MP calls for clarity from government on Health and Safety funding

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03 May 2019
Wirral West MP Margaret Greenwood has used a parliamentary debate on preventing serious injury and fatalities while working at height to press the government on cuts in funding for the Health and Safety Executive (HSE) which, since 1974, has been responsible for safety in the workplace.

According to government figures, funding from the Treasury for the HSE is set to be over £100 million less this year than in 2009-10 – a cut of 45%, or almost half, over 10 years.

This is despite it being estimated in 2017-18 that 555,000 non-fatal injuries occurred at work. 8% of all non-fatal workplace injuries were due to a fall from height. During that period 144 workers were killed at work, with 35 of those deaths being due to a fall from height.

20 of those 35 deaths occurred within the construction industry, although falls from height also occur in other parts of the economy such as agriculture and service industries.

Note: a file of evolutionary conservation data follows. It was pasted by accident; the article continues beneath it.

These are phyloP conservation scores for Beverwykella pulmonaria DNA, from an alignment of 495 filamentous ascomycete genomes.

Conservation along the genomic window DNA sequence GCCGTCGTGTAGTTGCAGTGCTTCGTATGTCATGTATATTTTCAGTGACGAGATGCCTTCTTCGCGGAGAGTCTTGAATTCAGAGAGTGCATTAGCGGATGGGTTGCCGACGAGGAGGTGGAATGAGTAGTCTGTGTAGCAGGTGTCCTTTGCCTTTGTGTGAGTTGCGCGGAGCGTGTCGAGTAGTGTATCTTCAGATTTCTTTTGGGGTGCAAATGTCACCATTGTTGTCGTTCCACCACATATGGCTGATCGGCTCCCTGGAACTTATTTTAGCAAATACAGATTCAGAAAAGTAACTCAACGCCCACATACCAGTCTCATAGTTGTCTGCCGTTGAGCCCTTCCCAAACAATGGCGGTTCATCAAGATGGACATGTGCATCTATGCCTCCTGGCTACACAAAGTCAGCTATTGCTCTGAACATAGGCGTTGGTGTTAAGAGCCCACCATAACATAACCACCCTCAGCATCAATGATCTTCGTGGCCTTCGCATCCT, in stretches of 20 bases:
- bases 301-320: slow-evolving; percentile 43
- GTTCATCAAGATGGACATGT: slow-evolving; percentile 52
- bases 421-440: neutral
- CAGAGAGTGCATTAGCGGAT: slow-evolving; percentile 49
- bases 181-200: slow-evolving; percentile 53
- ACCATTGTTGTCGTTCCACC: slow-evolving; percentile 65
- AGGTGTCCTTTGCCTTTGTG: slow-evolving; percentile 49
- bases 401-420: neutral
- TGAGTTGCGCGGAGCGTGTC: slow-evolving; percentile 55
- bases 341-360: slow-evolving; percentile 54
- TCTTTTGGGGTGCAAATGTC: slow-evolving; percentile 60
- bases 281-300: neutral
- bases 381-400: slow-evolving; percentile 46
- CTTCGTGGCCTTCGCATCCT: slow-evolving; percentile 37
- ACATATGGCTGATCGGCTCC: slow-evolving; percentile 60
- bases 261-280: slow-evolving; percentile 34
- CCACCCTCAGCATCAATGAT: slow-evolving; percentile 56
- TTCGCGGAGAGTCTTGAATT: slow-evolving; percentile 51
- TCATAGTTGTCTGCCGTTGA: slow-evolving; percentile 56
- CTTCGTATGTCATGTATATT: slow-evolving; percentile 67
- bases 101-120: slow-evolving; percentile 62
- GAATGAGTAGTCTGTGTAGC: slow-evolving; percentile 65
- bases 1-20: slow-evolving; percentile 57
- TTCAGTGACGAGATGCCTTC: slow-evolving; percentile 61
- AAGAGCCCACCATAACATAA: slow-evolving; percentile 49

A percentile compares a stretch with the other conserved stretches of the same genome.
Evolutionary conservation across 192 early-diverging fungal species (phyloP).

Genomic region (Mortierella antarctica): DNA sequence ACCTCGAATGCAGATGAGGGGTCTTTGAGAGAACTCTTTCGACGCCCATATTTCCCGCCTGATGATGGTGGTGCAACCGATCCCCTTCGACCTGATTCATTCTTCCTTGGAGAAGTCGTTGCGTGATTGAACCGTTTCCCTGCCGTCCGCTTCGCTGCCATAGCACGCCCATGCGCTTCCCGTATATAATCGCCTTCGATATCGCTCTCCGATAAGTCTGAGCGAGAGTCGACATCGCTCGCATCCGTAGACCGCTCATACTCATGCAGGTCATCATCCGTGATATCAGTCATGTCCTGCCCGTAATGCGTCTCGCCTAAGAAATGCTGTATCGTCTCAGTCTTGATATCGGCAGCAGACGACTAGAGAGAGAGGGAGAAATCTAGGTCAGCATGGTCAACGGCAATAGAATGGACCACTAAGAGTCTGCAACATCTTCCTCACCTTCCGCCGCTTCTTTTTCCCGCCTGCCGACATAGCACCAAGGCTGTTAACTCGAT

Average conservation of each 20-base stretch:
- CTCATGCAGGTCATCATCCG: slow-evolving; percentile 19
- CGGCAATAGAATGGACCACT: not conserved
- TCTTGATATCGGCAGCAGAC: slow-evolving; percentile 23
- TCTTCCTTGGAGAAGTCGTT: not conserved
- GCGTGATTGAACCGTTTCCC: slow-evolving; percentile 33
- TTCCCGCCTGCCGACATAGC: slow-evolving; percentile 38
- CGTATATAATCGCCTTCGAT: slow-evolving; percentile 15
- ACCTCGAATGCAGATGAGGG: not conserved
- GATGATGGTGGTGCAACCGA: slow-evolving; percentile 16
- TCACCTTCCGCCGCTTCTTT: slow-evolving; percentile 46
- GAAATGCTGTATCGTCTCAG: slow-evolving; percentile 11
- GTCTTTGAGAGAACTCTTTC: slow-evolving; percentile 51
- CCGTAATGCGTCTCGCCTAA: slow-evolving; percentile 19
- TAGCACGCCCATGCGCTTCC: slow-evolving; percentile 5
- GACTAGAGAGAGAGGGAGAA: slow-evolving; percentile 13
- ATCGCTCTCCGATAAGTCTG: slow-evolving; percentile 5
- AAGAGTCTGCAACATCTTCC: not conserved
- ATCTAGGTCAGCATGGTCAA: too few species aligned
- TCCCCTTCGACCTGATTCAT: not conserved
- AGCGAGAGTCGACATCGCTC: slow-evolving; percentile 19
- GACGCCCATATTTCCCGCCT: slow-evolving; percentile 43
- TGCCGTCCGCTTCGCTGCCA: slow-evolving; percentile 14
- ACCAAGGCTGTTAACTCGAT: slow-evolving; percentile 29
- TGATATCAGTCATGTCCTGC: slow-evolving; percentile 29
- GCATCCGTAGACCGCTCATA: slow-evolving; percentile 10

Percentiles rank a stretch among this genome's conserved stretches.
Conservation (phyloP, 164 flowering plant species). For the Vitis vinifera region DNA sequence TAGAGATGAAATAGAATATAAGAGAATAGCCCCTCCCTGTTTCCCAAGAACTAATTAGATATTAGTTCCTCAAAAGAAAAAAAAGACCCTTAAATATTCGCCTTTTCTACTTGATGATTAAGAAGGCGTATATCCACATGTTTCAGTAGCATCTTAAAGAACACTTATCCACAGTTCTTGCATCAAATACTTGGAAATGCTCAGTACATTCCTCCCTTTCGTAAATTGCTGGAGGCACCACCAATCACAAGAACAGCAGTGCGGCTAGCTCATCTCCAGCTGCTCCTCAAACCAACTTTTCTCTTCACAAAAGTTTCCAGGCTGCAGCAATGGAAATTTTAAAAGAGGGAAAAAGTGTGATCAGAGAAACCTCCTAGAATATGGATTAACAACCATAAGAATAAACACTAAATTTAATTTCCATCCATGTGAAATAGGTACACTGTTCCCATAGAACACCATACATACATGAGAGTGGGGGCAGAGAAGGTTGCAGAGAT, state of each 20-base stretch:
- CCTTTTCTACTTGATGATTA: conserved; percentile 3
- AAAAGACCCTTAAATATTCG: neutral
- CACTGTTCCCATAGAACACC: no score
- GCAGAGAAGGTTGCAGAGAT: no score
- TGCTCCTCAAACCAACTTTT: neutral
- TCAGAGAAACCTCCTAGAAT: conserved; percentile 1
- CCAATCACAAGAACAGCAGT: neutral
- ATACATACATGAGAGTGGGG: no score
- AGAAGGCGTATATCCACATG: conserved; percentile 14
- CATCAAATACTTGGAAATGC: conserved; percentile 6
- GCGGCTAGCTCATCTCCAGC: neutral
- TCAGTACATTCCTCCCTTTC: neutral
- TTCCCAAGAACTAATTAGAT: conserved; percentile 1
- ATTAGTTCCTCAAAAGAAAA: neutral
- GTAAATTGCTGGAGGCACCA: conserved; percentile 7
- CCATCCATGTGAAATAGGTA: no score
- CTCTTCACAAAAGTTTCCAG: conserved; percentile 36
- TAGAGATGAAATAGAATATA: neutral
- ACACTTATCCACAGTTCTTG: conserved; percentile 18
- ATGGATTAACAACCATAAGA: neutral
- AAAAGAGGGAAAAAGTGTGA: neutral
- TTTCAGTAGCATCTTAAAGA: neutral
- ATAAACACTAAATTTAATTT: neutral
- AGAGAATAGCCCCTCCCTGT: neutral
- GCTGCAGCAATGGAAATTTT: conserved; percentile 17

The last Labour government introduced the Working at Height regulations in 2005 which are widely seen as having led to a significant improvement in safety at work. The number of deaths from falls from height at work in 2017-18 was 27% lower than in 2005-6, but Margaret Greenwood pointed out that more needs to be done by the current government.

Speaking after the debate, Margaret Greenwood said:

“I was pleased to have the opportunity to respond to this parliamentary debate on behalf of the Opposition.

“Strong health and safety legislation is as important today as it has always been and the latest figures for injuries and fatalities at work show that there is still a real need for robust health and safety regulations.

“For people working at height in construction, agricultural and other areas, safety is crucial. 
 
“I raised my concern that the number of enforcement notices issued by the HSE fell in both 2016-17 and 2017-18. I also asked the minister what assessment the government has made of the impact that cuts in funding have had on the number of inspections that the HSE undertakes.

“The tragedy is that falls from height could often have been be prevented through proper enforcement of existing legislation and raising awareness of good practice.

“One part of the 2005 regulations – brought in by Labour – is that work at height should be avoided altogether wherever practical. New technology makes that possible in some circumstances, such as through the use of drones to inspect bridges or buildings for example.

“New technology also provides real opportunities for companies and organisations to provide vital training to help protect people in the workplace.”

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